Gallicanism gălˈĭkənĭzˌəm [key], in French Roman Catholicism, tradition of resistance to papal authority. It was in opposition to ultramontanism, the view that accorded the papacy complete authority over the universal church. Two aspects of Gallicanism are sometimes distinguished: royal Gallicanism, which defended the special rights of the French monarch in the French church; and ecclesiastical Gallicanism, which tried to preserve for the French clergy a certain administrative independence from Rome. Gallicanism in both senses received its theoretical formulation during the crisis of the Great Schism through the conciliar theory, which asserted the supremacy of general councils over the pope. The Council of Basel (see Basel, Council of) further extended the conciliar ideas and in 1438 the French king, Charles VII, legalized these antipapal measures in the Pragmatic Sanction of Bourges (see under pragmatic sanction). For additional chapters in the long struggle between monarch and pope for control of the French church see investiture; church and state; Philip IV; Boniface VIII; concordat. The quarrel between Louis XIV and Innocent XI occasioned the famous “Four Gallican Articles,” drawn up for Louis by the French bishops (see also Innocent XII). These declare that kings are not subject to the pope, that general councils supersede the pope's authority, that the pope must respect the customs of the local church, and that papal decrees do not bind unless accepted by the entire church. Gallicanism was much encouraged by Jansenism and remained fashionable at court. It was furthered by the followers of the Swiss theologian Thomas Erastus. No French king, however, sought to separate the French church from Rome, as did Henry VIII with the church in England; nor did any French king, despite the development of Gallican theory, ever manage to gain a hold over the church comparable to that exercised by the Spanish kings. The French clergy generally supported Gallicanism and during the French Revolution had little difficulty assenting to the Civil Constitution of the Clergy. The First Vatican Council in 1870 established the authority of the pope as a matter of dogma, and Gallicanism continued to live on only in the heretical Old Catholics.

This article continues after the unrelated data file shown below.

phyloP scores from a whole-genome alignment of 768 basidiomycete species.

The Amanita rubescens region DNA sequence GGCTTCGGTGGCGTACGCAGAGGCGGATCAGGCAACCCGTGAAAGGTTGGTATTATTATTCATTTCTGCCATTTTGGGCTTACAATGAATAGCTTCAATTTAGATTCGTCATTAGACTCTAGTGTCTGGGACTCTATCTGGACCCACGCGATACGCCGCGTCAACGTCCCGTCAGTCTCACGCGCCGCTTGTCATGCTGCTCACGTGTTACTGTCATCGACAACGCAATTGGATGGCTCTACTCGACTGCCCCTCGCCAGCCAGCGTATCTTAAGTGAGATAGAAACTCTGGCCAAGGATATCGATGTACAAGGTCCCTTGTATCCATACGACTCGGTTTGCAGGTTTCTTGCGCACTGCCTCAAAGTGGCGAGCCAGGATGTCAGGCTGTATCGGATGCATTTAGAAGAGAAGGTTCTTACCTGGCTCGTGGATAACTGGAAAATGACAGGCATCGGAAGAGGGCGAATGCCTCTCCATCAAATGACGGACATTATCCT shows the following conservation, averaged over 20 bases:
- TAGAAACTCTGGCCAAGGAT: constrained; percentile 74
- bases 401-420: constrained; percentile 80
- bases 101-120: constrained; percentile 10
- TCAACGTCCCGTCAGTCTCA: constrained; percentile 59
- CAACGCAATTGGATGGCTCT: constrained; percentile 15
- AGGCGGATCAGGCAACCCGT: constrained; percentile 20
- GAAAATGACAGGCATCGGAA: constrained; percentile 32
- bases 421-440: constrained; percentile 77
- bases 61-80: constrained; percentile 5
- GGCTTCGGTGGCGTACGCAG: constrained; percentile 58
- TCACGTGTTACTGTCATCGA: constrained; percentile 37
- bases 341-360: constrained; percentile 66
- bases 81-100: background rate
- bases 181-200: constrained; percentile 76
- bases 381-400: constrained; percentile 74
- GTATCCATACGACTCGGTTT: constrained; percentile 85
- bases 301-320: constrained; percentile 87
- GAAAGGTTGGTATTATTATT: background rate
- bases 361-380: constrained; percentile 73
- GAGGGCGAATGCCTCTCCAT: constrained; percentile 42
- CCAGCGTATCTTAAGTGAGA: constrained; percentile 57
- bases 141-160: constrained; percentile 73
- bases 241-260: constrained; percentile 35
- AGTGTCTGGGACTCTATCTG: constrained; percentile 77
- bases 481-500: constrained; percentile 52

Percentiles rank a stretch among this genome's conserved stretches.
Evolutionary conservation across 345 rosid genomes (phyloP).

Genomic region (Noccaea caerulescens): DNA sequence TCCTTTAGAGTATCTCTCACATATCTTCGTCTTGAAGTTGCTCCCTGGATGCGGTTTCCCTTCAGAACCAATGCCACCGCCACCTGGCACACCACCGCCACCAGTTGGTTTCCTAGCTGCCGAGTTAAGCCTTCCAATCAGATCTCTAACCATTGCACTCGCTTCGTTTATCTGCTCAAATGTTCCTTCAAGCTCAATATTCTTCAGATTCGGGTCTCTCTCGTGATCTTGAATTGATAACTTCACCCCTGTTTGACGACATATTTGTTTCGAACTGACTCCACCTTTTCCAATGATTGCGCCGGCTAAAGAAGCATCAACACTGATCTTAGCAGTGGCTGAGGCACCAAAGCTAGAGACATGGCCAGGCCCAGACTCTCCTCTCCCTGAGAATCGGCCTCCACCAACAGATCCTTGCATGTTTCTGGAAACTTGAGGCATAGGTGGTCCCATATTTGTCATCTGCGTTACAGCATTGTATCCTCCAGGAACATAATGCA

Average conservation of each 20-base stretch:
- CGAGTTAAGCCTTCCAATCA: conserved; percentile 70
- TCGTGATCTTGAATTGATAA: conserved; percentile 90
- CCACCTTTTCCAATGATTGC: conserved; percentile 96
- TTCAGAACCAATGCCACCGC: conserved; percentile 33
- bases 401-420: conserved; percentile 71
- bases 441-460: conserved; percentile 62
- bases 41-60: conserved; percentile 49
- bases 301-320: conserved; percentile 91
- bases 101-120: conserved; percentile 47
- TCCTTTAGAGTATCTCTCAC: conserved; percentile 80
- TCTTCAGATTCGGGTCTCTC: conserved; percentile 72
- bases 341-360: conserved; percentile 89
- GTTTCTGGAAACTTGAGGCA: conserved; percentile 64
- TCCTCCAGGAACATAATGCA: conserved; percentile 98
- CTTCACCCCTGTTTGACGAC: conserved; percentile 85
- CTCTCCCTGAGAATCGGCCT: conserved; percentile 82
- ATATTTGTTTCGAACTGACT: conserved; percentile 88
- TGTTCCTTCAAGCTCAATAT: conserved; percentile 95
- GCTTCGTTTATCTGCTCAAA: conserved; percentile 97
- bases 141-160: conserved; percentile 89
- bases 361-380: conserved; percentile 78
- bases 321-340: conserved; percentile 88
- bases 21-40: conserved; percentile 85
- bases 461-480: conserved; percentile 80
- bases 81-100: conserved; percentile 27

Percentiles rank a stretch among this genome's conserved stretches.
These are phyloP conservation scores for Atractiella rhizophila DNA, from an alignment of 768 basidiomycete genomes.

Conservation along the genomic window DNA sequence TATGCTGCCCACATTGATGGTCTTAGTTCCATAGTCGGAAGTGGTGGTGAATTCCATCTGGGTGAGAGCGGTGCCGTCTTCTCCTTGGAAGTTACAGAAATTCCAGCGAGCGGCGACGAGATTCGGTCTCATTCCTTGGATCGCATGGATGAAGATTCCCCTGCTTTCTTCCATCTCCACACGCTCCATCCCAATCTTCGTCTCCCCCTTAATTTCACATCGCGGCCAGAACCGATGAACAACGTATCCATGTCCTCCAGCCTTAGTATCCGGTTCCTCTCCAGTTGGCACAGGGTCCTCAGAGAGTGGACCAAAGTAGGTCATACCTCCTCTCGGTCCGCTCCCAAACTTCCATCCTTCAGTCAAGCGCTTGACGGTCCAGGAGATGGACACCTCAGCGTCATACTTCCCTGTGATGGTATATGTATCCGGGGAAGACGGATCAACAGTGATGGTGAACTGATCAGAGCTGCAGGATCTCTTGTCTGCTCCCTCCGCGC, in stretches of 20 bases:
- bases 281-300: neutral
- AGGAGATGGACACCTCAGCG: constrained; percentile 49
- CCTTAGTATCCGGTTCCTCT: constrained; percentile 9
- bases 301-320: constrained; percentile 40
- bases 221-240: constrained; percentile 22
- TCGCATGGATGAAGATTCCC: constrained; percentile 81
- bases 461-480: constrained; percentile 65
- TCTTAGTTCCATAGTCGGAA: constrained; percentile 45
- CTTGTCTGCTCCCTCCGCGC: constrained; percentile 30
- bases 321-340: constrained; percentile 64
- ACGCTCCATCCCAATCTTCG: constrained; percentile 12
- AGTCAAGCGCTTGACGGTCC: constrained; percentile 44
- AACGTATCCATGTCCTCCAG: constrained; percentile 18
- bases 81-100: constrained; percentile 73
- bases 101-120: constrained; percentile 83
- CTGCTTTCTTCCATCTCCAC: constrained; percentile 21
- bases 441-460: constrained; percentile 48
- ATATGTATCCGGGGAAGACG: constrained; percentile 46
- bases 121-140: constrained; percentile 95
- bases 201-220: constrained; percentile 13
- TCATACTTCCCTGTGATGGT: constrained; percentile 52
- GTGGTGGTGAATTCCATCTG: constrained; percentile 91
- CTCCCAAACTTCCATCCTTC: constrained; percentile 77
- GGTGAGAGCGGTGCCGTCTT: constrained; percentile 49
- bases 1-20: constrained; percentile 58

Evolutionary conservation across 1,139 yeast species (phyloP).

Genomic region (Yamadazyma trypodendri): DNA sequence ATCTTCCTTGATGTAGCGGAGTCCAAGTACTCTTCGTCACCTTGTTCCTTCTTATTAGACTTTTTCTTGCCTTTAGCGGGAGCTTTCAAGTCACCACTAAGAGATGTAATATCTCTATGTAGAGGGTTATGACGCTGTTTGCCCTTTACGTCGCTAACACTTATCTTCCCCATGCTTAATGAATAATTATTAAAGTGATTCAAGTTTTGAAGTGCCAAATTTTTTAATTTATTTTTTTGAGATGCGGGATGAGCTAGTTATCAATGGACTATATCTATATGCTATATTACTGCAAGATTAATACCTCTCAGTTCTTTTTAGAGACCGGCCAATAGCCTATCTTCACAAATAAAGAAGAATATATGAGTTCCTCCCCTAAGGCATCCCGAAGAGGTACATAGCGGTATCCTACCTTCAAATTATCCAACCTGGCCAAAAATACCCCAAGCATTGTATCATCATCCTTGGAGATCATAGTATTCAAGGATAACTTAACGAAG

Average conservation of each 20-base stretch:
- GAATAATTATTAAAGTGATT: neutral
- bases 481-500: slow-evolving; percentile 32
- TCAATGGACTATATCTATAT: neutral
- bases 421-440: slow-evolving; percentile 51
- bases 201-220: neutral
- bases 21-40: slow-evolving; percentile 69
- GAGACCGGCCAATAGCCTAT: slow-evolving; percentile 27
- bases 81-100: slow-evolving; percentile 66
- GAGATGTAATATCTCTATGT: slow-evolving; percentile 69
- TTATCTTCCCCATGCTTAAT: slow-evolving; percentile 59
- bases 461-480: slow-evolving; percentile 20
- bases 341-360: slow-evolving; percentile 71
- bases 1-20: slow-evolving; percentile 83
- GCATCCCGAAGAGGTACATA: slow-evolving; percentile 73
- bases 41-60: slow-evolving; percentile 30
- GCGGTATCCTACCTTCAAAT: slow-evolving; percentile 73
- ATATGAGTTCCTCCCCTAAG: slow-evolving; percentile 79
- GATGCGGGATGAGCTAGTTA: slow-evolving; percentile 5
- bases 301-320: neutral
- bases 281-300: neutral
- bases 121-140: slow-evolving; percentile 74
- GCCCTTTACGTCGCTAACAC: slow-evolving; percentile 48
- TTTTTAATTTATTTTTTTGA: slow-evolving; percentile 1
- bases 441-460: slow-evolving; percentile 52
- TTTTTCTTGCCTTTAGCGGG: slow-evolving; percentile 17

See W. H. Jervis, The Gallican Church and the Revolution (1882).

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